The Girl Who Fell from the Sky by Heidi Durrow - A novel about a childhood interrupted due to the parents’ bad, bad choices. A look at the projects, race/bi-racialness and what being poor and/or being black means as you grow up in the USA. Another winner of the Bellwether Prize for Socially Engaged Fiction, written by a poised and gracious woman.
For Adult-Kid book clubs
The Beginning of Everything by Robyn Schneider (2013) – A great way to discuss fate and choices. Plus, this has one of the most memorable opening chapter events of any book I have ever read. If you continue past chapter one you will: 1) Get to know Ezra – the golden boy of his high school until a car accident ends his star tennis career. 2) get to know Toby a boy ostracized by his classmates ever since being the innocent victim of the horrific event in Chapter One. 3) Meet Cassidy – the new girl in town with a huge secret that sets her apart. 4) Start to believe Ezra is right – everyone has a tragedy waiting for them – a single encounter after which everything that really matters will happen.
Eleanor and Park by Rainbow Rowell (2013) – When the book ends you will think hard about children from the “other side of the tracks” and from family situations that are less than ideal. Set during one school year in 1986, this is the story of two star-crossed misfits – both from he wrong side of the tracks and smart enough to know that first love rarely, if ever, lasts, but willing to try anyway. When Eleanor meets Park, you’ll remember your own high school years, riding the school bus, any time you tried to fit in while figuring out who you were and your first love.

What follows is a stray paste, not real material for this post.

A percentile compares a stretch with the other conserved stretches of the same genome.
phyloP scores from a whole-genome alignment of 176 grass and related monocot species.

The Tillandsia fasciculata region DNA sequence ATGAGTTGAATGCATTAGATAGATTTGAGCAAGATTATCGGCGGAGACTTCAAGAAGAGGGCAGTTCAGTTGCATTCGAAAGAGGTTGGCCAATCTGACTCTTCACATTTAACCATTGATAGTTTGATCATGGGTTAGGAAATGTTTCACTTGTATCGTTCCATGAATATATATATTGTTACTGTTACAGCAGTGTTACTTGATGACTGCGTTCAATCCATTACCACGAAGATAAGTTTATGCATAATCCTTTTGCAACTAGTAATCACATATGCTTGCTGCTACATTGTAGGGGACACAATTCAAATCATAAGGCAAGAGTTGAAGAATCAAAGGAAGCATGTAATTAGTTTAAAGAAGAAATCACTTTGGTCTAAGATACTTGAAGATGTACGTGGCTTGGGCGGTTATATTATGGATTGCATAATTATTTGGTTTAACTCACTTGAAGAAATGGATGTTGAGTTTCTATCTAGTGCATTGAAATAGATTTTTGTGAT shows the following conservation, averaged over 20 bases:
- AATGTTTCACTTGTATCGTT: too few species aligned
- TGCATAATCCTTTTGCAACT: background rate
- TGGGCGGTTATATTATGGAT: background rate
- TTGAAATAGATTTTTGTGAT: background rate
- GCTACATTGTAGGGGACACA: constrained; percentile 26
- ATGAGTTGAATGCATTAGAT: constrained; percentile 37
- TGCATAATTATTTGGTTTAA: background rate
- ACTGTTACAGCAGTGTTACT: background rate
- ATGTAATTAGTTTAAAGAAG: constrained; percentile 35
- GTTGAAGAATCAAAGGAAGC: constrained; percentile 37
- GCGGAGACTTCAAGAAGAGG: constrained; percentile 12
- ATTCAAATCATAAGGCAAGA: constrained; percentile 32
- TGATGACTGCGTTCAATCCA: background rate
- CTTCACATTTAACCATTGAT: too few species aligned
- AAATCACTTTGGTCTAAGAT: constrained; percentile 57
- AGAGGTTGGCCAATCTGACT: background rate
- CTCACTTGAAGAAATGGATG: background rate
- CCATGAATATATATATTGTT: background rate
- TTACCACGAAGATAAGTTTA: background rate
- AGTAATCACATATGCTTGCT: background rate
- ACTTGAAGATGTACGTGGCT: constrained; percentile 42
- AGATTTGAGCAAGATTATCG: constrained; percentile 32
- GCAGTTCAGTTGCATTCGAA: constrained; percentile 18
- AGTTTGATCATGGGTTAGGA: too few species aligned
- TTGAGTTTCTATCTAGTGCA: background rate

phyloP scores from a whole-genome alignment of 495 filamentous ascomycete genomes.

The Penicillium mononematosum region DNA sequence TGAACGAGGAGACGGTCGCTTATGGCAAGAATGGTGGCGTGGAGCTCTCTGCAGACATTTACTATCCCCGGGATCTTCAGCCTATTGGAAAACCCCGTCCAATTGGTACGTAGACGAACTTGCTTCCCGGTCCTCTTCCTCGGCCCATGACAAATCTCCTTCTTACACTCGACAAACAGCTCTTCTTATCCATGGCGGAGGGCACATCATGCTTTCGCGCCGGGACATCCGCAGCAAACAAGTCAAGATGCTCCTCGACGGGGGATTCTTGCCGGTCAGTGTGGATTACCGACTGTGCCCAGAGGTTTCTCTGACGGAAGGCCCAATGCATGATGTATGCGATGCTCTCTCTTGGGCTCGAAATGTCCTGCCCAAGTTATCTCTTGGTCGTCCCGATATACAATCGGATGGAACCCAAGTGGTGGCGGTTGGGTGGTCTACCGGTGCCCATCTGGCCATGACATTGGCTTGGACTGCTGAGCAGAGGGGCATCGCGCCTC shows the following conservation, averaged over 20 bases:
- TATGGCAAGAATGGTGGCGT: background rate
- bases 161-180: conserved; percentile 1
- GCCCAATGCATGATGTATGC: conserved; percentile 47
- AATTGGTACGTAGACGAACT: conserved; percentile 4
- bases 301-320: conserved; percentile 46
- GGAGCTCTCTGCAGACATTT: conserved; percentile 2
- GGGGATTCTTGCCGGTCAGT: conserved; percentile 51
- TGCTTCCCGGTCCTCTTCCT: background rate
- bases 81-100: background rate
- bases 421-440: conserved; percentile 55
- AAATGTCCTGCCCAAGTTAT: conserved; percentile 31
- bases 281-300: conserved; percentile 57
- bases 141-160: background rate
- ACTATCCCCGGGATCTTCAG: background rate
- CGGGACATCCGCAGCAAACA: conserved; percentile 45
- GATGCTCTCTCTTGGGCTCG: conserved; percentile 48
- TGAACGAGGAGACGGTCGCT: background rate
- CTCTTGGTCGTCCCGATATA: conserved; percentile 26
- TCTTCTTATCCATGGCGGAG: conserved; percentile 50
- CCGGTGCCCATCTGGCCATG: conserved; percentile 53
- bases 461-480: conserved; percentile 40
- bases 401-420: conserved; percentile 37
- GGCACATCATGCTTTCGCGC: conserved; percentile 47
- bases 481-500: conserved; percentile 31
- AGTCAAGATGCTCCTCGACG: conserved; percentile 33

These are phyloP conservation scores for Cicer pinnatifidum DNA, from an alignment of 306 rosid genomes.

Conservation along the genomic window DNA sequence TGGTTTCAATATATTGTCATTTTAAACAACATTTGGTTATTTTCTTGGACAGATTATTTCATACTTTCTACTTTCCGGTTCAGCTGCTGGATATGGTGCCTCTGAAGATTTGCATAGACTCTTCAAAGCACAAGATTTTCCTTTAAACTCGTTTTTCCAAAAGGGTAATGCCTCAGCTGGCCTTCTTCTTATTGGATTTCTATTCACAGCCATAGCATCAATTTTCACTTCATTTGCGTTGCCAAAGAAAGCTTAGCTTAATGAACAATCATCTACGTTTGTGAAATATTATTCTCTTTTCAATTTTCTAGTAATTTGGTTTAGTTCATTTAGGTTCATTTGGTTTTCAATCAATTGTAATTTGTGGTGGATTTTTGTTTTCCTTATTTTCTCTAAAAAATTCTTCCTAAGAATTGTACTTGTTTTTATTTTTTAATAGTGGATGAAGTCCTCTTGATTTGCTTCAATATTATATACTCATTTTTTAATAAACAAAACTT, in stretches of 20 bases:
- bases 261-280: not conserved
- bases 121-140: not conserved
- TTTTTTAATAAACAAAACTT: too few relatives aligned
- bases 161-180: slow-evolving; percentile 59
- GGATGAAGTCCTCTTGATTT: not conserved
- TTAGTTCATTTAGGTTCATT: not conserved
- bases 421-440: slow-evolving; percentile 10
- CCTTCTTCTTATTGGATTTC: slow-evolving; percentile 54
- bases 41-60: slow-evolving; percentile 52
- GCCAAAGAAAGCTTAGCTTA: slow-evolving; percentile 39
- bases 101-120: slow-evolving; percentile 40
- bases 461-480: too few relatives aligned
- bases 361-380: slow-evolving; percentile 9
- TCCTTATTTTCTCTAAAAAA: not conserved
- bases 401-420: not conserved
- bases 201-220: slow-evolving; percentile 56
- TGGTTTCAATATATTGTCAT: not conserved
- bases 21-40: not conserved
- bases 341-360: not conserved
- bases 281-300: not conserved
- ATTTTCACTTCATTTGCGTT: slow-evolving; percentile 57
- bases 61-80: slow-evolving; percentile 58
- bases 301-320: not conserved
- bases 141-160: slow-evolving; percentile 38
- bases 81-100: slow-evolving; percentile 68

Twerp by Mark Goldblatt (May 28, 2013) – Julian is not a bully. He just made a very stupid decision that ended up hurting a kid. Set in 1960s Queens NY, this book explores the importance of belonging and of finding your own voice, and ultimately how hard it is to do the right thing when everyone else wants you to do something else. Told through a journal Julian keeps for his English teacher in order to get out of reading Julius Cesar, Julian’s voice will entertain as the story of forming his sixth grade “gang” of buddies, the devastation “liking” girls can wrought, and how hard it is to make new friends unfolds. Would be a great book to read with younger kids in your life (8-12), or for a parent child book clubs.